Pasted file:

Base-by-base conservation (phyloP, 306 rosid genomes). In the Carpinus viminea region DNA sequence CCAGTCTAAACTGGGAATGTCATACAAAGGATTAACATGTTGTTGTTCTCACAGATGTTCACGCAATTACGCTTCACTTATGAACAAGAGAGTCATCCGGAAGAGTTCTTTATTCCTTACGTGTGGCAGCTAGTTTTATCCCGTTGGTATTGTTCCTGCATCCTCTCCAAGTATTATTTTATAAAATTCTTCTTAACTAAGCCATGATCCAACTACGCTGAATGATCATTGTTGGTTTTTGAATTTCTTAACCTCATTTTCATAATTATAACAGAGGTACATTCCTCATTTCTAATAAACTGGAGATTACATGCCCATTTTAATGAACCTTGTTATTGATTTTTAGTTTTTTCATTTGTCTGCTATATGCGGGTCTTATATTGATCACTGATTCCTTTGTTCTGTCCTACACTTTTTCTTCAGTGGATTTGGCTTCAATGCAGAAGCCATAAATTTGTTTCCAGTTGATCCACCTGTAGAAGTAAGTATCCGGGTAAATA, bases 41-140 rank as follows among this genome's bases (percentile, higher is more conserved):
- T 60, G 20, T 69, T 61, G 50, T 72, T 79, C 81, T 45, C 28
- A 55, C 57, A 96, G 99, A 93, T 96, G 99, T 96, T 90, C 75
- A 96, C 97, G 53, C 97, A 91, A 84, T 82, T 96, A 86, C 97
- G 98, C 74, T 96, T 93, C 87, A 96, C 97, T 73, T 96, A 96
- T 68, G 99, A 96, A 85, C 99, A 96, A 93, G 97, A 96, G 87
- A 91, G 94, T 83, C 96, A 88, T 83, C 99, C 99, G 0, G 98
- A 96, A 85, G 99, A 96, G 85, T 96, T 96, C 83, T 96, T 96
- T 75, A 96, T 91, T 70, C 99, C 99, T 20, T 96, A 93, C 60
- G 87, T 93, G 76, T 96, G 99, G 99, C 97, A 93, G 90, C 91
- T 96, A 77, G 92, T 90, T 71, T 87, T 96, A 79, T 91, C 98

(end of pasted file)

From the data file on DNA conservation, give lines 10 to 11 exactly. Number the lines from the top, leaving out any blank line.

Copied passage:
- G 87, T 93, G 76, T 96, G 99, G 99, C 97, A 93, G 90, C 91
- T 96, A 77, G 92, T 90, T 71, T 87, T 96, A 79, T 91, C 98